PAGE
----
A couple of weeks ago the LimeWire team announced that they were planning to implement BitTorrent support in their popular filesharing application. Now the’re sued by the RIAA. Slightly more than a year ago the word was going around that LimeWire, at the time download.com’s most popular commercial p2p file sharing application, was going down. [...]
A couple of weeks ago the LimeWire team announced that they were planning to implement BitTorrent support in their popular filesharing application. Now the’re sued by the RIAA.
Slightly more than a year ago the word was going around that LimeWire, at the time download.com’s most popular commercial p2p file sharing application, was going down.
“We hold that one who distributes a device with the object of promoting its use to infringe copyright, as shown by the clear expression or other affirmative steps taken to foster infringement, is liable for the resulting acts of infringement by third parties,” wrote justice David H. Souter for the US Supreme Court in the Grokster / StreamCast v MGM ruling.
Then, “Mark Gorton [left], the chief executive of the Lime Group … said he was likely to stop distributing LimeWire in reaction to the ruling,” said The New York Times. “He said it appeared too difficult to meet the implied standard for inducement. The court, Mr. Gorton said, has ‘handed a tool to judges that they can declare inducement whenever they want to’.”
LimeWire’s answer was what amounted to DRM – a copyright filter – but Warner Music, Vivendi Universal, EMI and Sony BMG have, in their ongoing assault on the internet and its users, again targeted LimeWire, together with Gorton and coo Greg Bildson. And once again “inducement” is the hook, the line and, the Big Four hope, the final sinker for LimeWire.
Meanwhile, a community driven project based on source code released by LimeWire LLC aimed to, “create and maintain a Gnutella client according to the open standards of an international community”.
The new application was, and still is, called FrostWire, written to, “keep and maintain the freedoms that LimeWire LLC may be forced to withdraw,” says the site, going on:
“LimeWire LLC has been considering an alternative path to keep them out of any legal situations they could be forced into. From what we understand, LimeWire LLC intends to implement a DRM filtering technology into their client. If LimeWire ever decides to implement this DRM technology, we will be prepared to remove it from our code and distribute the client under our own branding. However, we will continue supporting the LimeWire client development and do not wish to make fundamental or drastic changes to the LimeWire core itself.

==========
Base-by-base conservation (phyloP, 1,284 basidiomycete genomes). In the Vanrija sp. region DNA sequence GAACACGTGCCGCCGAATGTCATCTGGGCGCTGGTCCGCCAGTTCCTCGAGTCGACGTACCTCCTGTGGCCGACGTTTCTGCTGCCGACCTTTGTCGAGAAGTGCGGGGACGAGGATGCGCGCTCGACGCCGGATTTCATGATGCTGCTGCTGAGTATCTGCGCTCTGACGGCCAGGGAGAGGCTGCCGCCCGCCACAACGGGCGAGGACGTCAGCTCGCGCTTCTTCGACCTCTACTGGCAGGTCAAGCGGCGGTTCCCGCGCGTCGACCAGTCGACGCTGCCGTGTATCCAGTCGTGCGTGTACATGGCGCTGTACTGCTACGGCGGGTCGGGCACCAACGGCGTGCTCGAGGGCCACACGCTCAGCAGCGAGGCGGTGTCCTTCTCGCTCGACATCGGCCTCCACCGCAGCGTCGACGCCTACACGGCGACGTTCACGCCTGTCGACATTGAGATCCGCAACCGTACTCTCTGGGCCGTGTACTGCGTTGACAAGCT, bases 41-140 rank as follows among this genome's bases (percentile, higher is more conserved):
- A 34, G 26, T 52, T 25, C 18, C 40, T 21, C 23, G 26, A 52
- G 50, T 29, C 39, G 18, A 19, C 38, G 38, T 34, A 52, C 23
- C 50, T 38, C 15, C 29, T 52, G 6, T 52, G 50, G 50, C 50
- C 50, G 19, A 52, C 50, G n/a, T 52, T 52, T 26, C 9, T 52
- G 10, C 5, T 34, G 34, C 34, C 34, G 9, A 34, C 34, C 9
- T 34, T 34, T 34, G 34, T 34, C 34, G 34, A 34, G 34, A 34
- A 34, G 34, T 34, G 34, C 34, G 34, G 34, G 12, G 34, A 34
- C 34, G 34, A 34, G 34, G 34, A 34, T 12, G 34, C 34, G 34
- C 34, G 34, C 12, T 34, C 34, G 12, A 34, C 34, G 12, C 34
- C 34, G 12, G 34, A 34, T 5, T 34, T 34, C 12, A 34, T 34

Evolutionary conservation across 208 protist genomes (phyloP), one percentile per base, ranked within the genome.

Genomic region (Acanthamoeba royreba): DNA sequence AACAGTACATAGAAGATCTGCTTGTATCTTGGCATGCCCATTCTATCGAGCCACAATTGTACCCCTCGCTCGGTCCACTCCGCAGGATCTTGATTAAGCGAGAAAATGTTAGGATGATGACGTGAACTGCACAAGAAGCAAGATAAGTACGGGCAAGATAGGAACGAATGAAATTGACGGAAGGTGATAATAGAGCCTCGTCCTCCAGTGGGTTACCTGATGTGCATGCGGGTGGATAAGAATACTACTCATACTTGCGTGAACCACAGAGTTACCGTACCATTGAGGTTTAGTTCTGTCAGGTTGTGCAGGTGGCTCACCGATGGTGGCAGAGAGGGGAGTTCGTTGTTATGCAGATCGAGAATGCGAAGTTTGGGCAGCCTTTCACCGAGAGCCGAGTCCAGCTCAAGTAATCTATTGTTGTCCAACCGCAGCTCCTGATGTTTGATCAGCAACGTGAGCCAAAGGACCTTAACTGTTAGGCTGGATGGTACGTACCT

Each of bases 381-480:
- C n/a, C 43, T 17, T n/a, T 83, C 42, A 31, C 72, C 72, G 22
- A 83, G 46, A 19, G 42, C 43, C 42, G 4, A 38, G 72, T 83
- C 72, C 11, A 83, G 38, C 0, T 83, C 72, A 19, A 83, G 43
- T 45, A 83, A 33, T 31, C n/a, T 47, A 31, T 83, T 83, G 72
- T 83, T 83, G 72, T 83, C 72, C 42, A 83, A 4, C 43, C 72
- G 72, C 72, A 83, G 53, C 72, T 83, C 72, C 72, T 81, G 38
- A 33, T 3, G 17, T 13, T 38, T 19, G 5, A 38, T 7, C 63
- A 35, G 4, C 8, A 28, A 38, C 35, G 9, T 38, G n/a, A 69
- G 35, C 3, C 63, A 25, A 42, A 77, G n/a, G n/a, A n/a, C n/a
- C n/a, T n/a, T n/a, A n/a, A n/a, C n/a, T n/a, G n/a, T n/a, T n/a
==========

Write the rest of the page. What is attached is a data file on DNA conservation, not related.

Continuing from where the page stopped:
“FrostWire will not break with LimeWire’s design philosophy. We will always do our best to maintain a strong relationship with the LimeWire Development Team. FrostWire, although very much like LimeWire, will never offer a paid version or a subscription service for the download or use of the FrostWire application. FrostWire is a not-for-profit project. We will never bundle our software with any type of adware, spyware, malware or collect any personal or private data. FrostWire will always remain free as in both price and freedom.”
However, LimeWire is still under the corporate gun and, “Despite numerous efforts to engage LimeWire, the site’s corporate owners have shown insufficient interest in developing a legal business model that adequately respects copyrights,” says the Big Four’s RIAA (Recording Industry Association of America),” according to Billboard. “While other services have come productively to the table, LimeWire has sat back and continued to reap profits on the backs of the music community. That is unfortunate and has left us no choice but to file a lawsuit to protect the rights and livelihoods of artists, songwriters and record label employees, as well as those companies building legitimate businesses based on music.”
The labels want an injunction and damages of at least $30,000 for every infringement of every recording and at least $150,000 for every willful infringement if each recording, says the story, adding:
“Last week Sharman Networks and others involved with P2P network Kazaa settled with the labels for $115 million and agreed to go legit. A similar deal was struck last year with Grokster.”
Sharman has, of course, been striving for years to reach an agreement with elements of the corporate entertaiment industry and in our humble opinion, the actual amount handed over is unlikely to be $115 million, or anywhere near it, and might in reality be regarded as an admission fee for the cartel good ‘ole boys klub.